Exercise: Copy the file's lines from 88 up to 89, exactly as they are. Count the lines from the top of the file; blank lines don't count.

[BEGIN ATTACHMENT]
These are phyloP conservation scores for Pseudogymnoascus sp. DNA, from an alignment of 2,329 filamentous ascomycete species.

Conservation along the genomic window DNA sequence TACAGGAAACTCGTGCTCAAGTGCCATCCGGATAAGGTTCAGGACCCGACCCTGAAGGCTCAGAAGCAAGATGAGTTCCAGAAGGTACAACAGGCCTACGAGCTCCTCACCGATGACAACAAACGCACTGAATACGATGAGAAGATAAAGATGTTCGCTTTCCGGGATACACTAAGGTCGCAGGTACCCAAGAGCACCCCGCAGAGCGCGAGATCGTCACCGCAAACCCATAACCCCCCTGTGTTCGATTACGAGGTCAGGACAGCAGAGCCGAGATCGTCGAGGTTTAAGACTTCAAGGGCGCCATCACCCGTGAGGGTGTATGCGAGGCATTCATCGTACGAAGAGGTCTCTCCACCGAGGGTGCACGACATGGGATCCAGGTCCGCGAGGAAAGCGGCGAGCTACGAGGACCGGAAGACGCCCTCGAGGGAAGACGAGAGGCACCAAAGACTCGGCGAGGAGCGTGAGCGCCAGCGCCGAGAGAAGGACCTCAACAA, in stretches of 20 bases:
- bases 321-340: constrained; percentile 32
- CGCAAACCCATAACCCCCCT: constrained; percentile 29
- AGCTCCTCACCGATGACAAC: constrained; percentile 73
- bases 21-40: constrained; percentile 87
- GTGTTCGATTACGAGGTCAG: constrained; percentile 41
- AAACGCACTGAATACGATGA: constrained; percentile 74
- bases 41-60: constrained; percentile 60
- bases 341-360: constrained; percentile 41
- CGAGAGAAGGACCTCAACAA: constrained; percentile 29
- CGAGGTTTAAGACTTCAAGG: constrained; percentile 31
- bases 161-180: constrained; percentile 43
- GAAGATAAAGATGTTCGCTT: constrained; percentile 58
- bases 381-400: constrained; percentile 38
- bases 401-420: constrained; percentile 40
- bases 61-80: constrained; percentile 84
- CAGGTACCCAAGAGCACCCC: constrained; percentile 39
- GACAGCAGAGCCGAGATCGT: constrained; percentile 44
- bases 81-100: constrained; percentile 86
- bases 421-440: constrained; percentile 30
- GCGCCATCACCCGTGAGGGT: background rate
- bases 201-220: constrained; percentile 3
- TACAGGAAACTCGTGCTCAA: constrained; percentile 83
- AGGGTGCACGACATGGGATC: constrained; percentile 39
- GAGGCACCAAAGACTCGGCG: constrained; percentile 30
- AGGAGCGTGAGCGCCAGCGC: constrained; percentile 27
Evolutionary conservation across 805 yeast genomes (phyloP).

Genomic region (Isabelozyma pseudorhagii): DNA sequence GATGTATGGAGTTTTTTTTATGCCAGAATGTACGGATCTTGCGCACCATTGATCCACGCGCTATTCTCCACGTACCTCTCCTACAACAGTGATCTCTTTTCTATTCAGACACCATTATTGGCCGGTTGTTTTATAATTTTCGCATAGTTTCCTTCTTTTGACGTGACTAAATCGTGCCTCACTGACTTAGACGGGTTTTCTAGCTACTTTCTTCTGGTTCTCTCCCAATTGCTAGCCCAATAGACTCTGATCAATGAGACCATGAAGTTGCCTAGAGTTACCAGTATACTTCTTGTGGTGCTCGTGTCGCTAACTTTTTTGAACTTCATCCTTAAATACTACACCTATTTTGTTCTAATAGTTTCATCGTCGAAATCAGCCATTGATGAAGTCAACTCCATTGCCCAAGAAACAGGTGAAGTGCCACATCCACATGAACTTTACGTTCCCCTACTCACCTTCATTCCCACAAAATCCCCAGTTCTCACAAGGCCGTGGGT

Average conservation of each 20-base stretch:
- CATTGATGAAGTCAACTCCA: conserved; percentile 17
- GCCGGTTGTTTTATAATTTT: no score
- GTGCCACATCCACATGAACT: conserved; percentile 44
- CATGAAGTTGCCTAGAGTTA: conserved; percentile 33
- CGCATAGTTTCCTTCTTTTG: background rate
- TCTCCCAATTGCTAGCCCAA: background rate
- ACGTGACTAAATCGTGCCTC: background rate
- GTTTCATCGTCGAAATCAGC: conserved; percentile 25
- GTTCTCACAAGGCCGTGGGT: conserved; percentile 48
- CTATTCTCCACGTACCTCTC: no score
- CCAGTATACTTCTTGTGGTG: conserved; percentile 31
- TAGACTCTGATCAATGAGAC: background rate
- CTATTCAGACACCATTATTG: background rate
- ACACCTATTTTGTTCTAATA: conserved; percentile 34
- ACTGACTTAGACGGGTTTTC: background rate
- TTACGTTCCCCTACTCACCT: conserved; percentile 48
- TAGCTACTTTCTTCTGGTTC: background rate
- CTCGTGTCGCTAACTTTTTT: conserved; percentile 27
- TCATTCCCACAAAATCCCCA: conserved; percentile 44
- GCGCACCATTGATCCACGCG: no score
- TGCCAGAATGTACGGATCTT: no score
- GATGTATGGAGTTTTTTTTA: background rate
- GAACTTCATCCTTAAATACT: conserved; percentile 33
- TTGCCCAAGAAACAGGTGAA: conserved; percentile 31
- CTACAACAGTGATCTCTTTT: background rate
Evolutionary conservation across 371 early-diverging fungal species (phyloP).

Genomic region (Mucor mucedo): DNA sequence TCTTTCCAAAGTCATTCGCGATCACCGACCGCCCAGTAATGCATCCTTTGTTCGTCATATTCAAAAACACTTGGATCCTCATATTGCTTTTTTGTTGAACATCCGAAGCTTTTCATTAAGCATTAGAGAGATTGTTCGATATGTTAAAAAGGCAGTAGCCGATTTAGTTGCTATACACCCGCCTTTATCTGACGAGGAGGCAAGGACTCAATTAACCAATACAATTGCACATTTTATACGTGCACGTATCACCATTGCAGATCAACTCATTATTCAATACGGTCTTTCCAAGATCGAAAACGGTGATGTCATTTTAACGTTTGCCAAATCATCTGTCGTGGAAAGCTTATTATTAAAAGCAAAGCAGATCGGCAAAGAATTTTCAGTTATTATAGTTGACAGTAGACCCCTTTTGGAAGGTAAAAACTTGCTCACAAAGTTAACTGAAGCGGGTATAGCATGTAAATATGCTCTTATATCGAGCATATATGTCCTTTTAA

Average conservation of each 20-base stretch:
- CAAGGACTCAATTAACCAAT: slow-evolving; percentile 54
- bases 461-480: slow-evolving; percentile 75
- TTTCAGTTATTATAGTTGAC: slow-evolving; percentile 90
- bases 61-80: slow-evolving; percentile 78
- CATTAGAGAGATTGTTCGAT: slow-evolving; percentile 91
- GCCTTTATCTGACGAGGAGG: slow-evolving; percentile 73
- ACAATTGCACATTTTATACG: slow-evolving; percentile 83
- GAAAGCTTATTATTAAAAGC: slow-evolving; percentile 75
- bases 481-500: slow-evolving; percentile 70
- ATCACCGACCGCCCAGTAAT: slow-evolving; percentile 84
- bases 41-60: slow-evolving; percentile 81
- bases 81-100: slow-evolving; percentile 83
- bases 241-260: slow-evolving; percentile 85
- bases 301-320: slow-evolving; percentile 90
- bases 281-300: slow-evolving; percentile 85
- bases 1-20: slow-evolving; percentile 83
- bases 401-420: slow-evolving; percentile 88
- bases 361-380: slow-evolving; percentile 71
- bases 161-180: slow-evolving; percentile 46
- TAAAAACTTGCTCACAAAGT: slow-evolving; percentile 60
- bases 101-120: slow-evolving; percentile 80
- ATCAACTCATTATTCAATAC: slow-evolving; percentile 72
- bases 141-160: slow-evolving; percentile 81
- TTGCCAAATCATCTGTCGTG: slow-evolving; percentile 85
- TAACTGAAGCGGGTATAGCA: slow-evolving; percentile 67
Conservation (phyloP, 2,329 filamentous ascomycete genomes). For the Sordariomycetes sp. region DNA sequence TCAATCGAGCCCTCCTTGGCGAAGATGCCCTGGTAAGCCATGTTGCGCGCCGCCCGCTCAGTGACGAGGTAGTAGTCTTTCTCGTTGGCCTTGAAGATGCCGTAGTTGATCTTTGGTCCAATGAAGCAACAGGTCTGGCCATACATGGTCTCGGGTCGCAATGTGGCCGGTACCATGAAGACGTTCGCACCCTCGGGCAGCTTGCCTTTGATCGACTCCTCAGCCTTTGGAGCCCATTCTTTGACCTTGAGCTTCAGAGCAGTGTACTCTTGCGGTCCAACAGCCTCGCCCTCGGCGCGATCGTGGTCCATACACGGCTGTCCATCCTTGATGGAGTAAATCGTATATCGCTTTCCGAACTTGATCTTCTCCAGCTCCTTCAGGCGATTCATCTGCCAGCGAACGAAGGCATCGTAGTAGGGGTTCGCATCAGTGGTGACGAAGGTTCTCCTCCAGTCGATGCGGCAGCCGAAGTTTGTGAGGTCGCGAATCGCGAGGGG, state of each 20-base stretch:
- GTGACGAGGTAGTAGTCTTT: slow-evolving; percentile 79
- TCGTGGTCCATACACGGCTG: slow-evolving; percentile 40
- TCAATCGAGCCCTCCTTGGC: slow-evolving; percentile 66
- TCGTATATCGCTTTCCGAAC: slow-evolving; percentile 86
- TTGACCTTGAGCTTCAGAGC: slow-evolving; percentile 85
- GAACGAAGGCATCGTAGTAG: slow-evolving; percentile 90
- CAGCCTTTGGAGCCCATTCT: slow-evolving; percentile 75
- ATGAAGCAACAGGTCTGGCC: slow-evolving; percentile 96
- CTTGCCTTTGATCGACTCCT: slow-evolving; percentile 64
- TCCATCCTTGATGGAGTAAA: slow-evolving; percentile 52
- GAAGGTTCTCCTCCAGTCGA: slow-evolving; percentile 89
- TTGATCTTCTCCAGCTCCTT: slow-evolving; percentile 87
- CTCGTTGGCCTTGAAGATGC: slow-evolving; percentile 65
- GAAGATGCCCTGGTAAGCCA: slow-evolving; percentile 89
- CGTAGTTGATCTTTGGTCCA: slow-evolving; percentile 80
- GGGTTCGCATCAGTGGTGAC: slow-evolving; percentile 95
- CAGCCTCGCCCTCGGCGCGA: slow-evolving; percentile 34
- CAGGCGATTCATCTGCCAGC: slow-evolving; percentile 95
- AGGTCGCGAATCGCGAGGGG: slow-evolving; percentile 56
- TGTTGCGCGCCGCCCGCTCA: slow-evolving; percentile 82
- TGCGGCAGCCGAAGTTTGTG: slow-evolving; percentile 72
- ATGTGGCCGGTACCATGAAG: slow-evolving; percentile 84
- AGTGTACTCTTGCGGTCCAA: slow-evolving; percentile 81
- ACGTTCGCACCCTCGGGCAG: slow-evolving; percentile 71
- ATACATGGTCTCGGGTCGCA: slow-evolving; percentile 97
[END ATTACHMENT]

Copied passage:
- TCGTATATCGCTTTCCGAAC: slow-evolving; percentile 86
- TTGACCTTGAGCTTCAGAGC: slow-evolving; percentile 85